Type I diabetes and insulin omission : an in-depth look

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dc.contributor.advisor Nicholas, Donald R.
dc.contributor.author Sullivan, Jillian E.
dc.date.accessioned 2012-08-01T17:38:04Z
dc.date.available 2012-08-01T17:38:04Z
dc.date.created 2012-07-21
dc.date.issued 2012-07-21
dc.identifier.uri http://cardinalscholar.bsu.edu/handle/123456789/196120
dc.description.abstract While insulin omission has been found to be a common behavior in those with type I diabetes, it has been primarily studied within the context of disordered eating behavior. Previous research supports medical providers and patients lack of comfort in discussing insulin omission. This study was designed to answer two questions. Why do young adult college students with type I diabetes omit insulin? and what factors facilitate and act as barriers to open communication regarding insulin omission in the patient-provider interaction. A total 13 (10 females, 3 males) college students completed a qualitative interview focused on insulin omission and communication of this behavior to medical providers, and 11 of the 13 completed a modified EAT-26. Using consensual qualitative research methods CQR (Hill, Thompson, & Williams, 1997), domains that emerged were reasons for insulin, predominant reason for insulin omission, motivators to give insulin as prescribed (i.e., adhere), overall communication of insulin omission to medical providers, and factors facilitating and barriers inhibiting communication regarding insulin omission to medical providers. Typical reasons for insulin omission included forgetting or delaying and forgetting, worrying about hypoglycemia and its social implications, being in situations where limited access to food/medical supplies, planning to be physically active, or being unsure of carbohydrate count in food. Insulin omission as a weight loss behavior was not reported by any of the participants during the interviews and all denied using insulin as a way to control their weight or shape on the EAT-26. Clinical implications and future research directions are discussed. en_US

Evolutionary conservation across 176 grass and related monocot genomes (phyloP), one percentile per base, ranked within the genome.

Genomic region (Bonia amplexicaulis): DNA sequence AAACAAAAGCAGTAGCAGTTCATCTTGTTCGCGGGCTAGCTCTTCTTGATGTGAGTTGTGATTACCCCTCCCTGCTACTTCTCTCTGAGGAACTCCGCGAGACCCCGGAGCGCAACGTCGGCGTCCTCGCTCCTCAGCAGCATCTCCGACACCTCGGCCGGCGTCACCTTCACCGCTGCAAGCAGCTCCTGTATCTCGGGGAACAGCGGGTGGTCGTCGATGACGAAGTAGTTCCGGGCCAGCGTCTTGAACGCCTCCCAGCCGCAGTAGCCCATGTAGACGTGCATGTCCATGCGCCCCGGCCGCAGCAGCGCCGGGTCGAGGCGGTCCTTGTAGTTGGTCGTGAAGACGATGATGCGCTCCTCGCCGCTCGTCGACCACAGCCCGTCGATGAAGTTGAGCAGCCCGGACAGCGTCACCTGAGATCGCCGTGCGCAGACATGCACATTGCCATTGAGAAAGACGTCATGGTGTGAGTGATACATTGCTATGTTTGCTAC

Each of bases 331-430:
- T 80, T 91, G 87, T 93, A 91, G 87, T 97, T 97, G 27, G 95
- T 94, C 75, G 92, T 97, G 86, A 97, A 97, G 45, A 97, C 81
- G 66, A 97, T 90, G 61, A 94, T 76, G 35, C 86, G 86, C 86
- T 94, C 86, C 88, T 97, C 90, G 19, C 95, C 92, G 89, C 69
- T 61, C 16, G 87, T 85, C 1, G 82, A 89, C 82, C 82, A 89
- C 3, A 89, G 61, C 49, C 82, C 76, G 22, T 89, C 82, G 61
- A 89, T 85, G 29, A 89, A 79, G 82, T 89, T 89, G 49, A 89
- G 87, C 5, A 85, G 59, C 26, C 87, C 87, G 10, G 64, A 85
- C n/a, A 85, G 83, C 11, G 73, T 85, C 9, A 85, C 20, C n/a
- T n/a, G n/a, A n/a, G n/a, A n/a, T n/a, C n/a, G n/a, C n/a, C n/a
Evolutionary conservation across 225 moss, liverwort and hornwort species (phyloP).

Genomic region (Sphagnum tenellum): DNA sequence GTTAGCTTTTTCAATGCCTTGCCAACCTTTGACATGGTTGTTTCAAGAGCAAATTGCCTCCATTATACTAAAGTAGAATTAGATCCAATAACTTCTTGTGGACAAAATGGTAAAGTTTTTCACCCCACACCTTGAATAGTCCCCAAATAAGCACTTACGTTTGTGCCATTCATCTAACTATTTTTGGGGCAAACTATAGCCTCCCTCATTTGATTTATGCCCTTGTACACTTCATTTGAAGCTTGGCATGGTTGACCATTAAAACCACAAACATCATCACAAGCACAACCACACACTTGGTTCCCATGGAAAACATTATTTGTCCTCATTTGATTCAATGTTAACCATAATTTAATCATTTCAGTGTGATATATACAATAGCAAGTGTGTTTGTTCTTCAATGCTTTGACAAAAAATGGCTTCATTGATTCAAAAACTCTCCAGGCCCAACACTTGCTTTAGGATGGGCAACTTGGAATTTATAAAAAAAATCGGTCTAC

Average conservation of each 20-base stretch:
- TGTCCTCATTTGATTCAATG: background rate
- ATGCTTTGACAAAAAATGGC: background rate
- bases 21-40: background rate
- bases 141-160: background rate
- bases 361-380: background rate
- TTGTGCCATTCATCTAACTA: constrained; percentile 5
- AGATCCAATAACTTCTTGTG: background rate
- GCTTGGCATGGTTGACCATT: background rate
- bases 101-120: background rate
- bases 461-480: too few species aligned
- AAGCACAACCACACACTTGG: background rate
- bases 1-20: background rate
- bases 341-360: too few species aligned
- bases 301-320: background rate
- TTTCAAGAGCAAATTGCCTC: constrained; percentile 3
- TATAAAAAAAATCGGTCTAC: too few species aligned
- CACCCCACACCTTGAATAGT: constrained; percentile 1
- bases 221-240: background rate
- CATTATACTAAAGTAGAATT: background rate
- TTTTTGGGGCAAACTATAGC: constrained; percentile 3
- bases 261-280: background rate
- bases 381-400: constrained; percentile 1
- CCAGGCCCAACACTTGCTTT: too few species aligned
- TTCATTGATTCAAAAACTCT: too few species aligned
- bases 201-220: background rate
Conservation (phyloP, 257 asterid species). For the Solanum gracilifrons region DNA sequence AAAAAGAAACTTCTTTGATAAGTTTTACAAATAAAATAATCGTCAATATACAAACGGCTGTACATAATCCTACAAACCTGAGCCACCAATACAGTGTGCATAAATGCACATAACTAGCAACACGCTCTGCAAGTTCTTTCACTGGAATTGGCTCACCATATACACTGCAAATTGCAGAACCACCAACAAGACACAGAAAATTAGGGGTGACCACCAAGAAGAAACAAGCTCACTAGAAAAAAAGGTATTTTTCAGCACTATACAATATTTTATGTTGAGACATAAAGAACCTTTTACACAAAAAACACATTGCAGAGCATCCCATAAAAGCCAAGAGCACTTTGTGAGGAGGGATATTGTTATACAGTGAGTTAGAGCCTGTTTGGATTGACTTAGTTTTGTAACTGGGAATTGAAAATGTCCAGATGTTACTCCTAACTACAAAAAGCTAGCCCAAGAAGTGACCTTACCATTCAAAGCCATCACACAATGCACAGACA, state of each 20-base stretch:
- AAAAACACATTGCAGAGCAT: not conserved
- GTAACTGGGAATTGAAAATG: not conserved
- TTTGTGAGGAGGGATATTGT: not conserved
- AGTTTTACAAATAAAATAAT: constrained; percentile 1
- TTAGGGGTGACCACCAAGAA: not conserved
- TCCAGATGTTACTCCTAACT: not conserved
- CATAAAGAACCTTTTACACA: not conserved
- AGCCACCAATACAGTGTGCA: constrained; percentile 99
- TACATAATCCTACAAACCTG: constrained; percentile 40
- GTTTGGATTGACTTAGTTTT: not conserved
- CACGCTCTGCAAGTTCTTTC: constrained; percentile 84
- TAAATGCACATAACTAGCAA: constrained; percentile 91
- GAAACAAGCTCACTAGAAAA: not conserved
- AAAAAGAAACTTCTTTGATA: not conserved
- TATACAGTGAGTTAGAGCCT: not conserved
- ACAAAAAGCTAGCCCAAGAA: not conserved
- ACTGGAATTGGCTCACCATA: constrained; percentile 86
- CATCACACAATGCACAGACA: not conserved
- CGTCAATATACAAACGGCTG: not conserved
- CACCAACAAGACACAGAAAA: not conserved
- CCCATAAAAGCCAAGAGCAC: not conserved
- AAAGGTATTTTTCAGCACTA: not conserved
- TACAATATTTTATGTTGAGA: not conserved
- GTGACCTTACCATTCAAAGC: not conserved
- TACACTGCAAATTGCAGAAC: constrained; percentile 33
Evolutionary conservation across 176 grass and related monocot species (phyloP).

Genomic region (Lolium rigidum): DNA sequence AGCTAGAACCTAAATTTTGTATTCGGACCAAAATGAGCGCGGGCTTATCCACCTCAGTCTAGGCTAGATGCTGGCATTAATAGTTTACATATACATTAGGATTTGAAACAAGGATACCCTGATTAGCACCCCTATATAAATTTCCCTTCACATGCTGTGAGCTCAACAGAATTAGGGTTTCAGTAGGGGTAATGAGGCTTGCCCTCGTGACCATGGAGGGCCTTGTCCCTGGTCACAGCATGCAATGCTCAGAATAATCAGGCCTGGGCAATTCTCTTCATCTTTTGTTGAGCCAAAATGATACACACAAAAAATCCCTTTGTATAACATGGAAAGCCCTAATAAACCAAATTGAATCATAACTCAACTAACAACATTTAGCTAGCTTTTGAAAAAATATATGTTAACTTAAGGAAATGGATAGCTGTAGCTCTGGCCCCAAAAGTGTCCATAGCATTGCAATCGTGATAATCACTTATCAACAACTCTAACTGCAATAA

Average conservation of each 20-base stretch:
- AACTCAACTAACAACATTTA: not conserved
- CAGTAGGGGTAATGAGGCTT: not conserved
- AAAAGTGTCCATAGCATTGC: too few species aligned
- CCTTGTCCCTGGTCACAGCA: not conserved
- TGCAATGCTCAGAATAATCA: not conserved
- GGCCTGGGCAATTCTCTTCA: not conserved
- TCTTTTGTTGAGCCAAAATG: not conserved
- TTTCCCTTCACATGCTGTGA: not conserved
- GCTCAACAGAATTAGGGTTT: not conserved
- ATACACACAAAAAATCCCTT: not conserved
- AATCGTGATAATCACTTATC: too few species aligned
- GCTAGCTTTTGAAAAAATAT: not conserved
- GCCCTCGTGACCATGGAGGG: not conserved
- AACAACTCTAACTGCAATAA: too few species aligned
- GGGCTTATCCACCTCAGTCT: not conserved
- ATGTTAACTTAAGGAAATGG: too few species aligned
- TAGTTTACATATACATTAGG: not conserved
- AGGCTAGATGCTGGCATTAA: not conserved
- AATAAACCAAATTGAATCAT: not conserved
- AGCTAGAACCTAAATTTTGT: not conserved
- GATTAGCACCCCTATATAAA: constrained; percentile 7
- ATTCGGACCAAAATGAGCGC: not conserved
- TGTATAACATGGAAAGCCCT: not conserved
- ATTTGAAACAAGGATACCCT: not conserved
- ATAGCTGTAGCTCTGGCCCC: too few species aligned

dc.description.sponsorship Department of Counseling Psychology and Guidance Services
dc.subject.lcsh Insulin -- Therapeutic use.
dc.subject.lcsh Patient compliance.
dc.subject.lcsh Diabetics -- Psychology.
dc.subject.lcsh College students -- Psychology.
dc.subject.lcsh Physician and patient.
dc.title Type I diabetes and insulin omission : an in-depth look en_US
dc.title.alternative Type one diabetes and insulin omission
dc.title.alternative Type 1 diabetes and insulin omission
dc.description.degree Thesis (Ph. D.) en_US
dc.identifier.cardcat-url http://liblink.bsu.edu/catkey/1675701

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  • Doctoral Dissertations [3248]
    Doctoral dissertations submitted to the Graduate School by Ball State University doctoral candidates in partial fulfillment of degree requirements.

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